December 9th is the International Day of Commemoration and Dignity of the Victims of the Crime of Genocide. It commemorates the adoption by the United Nations of the Convention on the Prevention and Punishment of the Crime of Genocide in 1948. On this 68th Anniversary of the Genocide Convention, it is a stark reminder that the world still lags behind the ambitious goals envisaged by not only Raphael Lemkin but also the signatories to the convention. Over the past few months, the United Nation’s Office of the Special Adviser on the Prevention of Genocide has issued warnings on the current state of affairs in South Sudan, Aleppo, Syria and Northern Rakhine State, Myanmar. In a rather ironic twist, we have grown accustomed to debating whether a conflict is a genocide or not, rather than working together to stop genocides from unfolding. Despite clear and early warnings about the possibility of a genocide unfolding, there is still a yawning gap between how events unfold, and our response to ending/curbing human suffering due to conflict.
This column has been talking about South Sudan and the renewed hostilities between former political allies that have had deleterious effects on the civilian population. It has also pointed out the extent to which the state is abdicating its responsibility to ensure that there is some level of stability in the young nation. Actions by the United Nations such as the push for an arms embargo against the South Sudanese state, have come extremely late in the process. Some view it as yet another action to signal ‘concern’ that often accompany conflict in Africa, even more so when we consider that calls for an arms embargo have long been made by observers of South Sudan. Yet it is only when the term genocide was used that the United States stirred itself from its deep slumber and sought to push for an arms embargo. It is almost as if the deaths of South Sudanese does not count unless the term genocide is used and even then, the world engages in perfunctory shows of concern without really engaging in meaningful actions to end suffering.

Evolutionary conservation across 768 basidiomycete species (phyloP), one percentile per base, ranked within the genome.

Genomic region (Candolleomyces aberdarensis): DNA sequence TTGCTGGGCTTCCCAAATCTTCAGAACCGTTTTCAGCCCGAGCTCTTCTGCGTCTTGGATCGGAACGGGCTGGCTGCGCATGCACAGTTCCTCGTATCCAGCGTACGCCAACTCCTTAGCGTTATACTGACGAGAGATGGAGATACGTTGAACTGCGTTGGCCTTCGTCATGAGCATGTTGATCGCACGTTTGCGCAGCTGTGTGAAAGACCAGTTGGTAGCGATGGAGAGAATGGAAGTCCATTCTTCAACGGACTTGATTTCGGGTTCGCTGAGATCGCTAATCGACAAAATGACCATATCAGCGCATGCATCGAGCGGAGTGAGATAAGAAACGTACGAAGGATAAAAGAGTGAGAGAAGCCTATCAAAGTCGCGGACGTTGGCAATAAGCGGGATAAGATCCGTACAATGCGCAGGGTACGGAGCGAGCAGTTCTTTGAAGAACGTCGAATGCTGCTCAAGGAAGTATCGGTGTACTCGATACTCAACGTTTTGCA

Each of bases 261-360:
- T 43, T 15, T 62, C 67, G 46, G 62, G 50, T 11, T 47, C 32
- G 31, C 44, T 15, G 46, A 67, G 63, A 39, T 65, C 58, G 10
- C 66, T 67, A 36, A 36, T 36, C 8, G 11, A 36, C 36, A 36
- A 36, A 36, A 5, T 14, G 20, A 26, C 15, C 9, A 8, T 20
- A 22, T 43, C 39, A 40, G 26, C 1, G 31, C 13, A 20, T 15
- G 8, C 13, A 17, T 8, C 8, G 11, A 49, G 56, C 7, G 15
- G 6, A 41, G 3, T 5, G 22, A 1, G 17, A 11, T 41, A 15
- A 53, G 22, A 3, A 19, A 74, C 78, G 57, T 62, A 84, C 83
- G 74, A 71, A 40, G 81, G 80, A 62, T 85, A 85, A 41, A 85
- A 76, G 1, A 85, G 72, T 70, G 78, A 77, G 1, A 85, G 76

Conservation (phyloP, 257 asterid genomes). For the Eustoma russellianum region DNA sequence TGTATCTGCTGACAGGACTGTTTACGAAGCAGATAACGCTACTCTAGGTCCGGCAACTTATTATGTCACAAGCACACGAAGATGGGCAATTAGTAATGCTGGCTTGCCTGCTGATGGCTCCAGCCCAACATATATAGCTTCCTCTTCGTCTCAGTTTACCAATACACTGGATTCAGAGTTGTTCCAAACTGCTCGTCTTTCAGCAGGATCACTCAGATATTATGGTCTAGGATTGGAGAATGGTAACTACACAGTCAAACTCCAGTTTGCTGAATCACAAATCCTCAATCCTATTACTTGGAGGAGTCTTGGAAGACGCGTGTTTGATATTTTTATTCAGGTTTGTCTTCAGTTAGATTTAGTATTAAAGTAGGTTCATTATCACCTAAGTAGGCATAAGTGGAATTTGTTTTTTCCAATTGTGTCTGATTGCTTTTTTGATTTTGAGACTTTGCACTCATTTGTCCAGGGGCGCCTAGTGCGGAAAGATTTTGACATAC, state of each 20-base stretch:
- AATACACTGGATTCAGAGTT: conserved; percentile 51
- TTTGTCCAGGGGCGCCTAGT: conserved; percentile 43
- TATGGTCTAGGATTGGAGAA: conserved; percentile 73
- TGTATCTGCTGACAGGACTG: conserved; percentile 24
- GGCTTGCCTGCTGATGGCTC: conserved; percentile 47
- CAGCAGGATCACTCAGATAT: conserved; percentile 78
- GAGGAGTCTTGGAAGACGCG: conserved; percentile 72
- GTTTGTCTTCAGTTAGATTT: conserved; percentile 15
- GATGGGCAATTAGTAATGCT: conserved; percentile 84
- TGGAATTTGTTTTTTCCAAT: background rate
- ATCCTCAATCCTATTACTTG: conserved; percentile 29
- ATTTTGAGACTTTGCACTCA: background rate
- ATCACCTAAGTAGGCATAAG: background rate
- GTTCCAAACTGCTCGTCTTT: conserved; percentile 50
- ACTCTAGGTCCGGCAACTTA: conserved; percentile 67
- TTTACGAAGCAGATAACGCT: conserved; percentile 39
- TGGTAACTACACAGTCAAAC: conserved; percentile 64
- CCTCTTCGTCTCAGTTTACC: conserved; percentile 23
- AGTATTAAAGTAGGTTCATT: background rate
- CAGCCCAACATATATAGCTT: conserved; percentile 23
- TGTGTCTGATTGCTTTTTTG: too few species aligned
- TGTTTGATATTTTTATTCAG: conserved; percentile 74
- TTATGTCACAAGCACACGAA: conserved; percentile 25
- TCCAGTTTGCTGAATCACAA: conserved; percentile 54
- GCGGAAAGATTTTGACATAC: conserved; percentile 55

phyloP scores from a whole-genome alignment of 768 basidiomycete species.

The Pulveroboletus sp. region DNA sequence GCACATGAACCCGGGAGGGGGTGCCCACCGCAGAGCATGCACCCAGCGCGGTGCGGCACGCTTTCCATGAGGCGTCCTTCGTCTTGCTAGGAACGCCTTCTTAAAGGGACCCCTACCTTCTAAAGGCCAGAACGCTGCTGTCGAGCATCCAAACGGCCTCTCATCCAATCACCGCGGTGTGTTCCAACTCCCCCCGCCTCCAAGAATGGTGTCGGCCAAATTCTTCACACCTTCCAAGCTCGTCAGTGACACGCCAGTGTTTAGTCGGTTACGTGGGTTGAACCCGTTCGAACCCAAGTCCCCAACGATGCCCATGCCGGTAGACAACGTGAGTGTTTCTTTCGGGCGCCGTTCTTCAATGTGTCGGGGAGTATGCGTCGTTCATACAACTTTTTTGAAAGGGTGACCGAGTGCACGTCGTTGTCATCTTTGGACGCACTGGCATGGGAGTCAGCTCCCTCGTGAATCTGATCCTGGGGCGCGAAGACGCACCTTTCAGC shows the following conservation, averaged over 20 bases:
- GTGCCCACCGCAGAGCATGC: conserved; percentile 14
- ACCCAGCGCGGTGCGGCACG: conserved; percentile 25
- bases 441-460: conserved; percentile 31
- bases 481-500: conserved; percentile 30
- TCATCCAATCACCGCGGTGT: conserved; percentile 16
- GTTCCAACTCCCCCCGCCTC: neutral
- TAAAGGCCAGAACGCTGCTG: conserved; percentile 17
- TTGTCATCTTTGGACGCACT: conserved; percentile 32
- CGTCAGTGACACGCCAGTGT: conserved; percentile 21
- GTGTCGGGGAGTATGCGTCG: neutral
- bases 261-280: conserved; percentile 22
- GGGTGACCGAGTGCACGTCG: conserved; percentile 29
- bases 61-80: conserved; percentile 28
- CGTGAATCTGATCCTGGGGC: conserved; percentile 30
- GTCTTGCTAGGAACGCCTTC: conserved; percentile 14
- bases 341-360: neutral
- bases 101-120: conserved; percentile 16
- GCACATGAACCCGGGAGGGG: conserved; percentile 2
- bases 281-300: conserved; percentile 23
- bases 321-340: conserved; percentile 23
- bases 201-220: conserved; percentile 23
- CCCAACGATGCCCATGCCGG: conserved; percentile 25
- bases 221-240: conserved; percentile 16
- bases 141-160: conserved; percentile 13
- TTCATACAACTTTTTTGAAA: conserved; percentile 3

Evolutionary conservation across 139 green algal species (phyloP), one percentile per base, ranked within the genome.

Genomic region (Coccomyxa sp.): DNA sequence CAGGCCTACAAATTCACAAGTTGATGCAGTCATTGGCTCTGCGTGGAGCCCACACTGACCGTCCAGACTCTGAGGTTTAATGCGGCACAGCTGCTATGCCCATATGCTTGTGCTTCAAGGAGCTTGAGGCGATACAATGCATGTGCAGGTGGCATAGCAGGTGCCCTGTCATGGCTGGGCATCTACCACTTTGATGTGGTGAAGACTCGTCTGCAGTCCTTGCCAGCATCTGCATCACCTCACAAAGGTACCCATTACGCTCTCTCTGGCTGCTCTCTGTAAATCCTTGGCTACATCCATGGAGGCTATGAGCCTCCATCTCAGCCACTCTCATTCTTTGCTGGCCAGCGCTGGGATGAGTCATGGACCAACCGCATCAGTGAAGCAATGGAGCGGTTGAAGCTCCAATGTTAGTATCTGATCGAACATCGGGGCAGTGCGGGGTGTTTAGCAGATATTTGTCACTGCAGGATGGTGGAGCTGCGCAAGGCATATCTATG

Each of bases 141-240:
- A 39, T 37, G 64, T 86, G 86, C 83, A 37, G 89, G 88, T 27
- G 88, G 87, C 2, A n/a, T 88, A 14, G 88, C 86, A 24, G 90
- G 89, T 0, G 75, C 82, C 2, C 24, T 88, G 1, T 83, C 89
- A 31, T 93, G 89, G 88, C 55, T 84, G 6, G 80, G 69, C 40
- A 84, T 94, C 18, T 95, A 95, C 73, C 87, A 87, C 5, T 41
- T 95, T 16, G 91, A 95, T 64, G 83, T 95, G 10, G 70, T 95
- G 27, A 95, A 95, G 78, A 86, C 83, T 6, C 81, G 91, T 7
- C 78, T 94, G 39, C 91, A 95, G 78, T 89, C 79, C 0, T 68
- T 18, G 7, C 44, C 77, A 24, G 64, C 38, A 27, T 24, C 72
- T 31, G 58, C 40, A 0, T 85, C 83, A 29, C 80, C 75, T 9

As we celebrate the anniversary of the genocide convention, it is incumbent on us to think about what the convention actually achieves. Does it help us identify what conflicts may be genocidal? Does it help us define the circumstances that should push us to intervene? Who is allowed to intervene and how should they intervene? This weekend, as we think of this important declaration we must question whether this is how Raphael Lemkin envisioned responses to preventing and ending genocides. In other words, how would we respond to Lemkin today if he asked us why we let South Sudan, Aleppo, Rakhine State or Burundi unfold the way they have?
Wahutu Siguru is a PhD candidate in the Sociology department at the University of Minnesota. Siguru’s research interests are in the Sociology of Media, Genocide, Mass Violence and Atrocities (specifically on issues of representation of conflicts in Africa such as Darfur and Rwanda), Collective Memory, and perhaps somewhat tangentially Democracy and Development in Africa.